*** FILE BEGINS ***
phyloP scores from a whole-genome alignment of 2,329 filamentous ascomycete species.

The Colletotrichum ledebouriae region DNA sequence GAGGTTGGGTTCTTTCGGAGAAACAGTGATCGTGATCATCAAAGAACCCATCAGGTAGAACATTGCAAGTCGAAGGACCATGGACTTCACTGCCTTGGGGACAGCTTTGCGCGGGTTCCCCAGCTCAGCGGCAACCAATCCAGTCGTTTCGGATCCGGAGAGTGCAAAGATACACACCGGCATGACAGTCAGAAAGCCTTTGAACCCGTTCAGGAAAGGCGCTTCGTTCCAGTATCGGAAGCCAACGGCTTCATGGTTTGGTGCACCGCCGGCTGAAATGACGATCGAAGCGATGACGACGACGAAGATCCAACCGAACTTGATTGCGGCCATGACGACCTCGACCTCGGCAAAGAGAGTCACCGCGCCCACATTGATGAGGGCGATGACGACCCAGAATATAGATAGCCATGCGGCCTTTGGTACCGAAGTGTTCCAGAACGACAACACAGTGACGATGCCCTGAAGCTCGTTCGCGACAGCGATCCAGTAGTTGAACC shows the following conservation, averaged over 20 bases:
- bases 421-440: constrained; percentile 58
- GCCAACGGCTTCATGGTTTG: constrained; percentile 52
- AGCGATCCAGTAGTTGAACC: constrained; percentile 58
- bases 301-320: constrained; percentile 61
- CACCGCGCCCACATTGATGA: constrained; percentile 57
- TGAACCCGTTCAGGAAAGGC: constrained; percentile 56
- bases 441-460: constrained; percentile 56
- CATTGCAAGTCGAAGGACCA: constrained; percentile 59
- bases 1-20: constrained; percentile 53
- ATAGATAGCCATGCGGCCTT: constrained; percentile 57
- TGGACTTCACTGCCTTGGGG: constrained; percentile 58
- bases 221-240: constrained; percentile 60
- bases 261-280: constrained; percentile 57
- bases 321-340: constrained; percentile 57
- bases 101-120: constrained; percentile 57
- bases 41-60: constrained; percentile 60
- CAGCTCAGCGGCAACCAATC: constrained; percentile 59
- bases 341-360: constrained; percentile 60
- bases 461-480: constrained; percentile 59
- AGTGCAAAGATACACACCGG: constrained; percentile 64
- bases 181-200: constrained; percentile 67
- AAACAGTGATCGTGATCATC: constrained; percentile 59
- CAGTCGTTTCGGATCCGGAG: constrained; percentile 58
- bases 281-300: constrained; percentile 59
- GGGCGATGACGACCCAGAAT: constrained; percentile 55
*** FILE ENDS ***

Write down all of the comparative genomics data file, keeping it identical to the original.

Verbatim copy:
phyloP scores from a whole-genome alignment of 2,329 filamentous ascomycete species.

The Colletotrichum ledebouriae region DNA sequence GAGGTTGGGTTCTTTCGGAGAAACAGTGATCGTGATCATCAAAGAACCCATCAGGTAGAACATTGCAAGTCGAAGGACCATGGACTTCACTGCCTTGGGGACAGCTTTGCGCGGGTTCCCCAGCTCAGCGGCAACCAATCCAGTCGTTTCGGATCCGGAGAGTGCAAAGATACACACCGGCATGACAGTCAGAAAGCCTTTGAACCCGTTCAGGAAAGGCGCTTCGTTCCAGTATCGGAAGCCAACGGCTTCATGGTTTGGTGCACCGCCGGCTGAAATGACGATCGAAGCGATGACGACGACGAAGATCCAACCGAACTTGATTGCGGCCATGACGACCTCGACCTCGGCAAAGAGAGTCACCGCGCCCACATTGATGAGGGCGATGACGACCCAGAATATAGATAGCCATGCGGCCTTTGGTACCGAAGTGTTCCAGAACGACAACACAGTGACGATGCCCTGAAGCTCGTTCGCGACAGCGATCCAGTAGTTGAACC shows the following conservation, averaged over 20 bases:
- bases 421-440: constrained; percentile 58
- GCCAACGGCTTCATGGTTTG: constrained; percentile 52
- AGCGATCCAGTAGTTGAACC: constrained; percentile 58
- bases 301-320: constrained; percentile 61
- CACCGCGCCCACATTGATGA: constrained; percentile 57
- TGAACCCGTTCAGGAAAGGC: constrained; percentile 56
- bases 441-460: constrained; percentile 56
- CATTGCAAGTCGAAGGACCA: constrained; percentile 59
- bases 1-20: constrained; percentile 53
- ATAGATAGCCATGCGGCCTT: constrained; percentile 57
- TGGACTTCACTGCCTTGGGG: constrained; percentile 58
- bases 221-240: constrained; percentile 60
- bases 261-280: constrained; percentile 57
- bases 321-340: constrained; percentile 57
- bases 101-120: constrained; percentile 57
- bases 41-60: constrained; percentile 60
- CAGCTCAGCGGCAACCAATC: constrained; percentile 59
- bases 341-360: constrained; percentile 60
- bases 461-480: constrained; percentile 59
- AGTGCAAAGATACACACCGG: constrained; percentile 64
- bases 181-200: constrained; percentile 67
- AAACAGTGATCGTGATCATC: constrained; percentile 59
- CAGTCGTTTCGGATCCGGAG: constrained; percentile 58
- bases 281-300: constrained; percentile 59
- GGGCGATGACGACCCAGAAT: constrained; percentile 55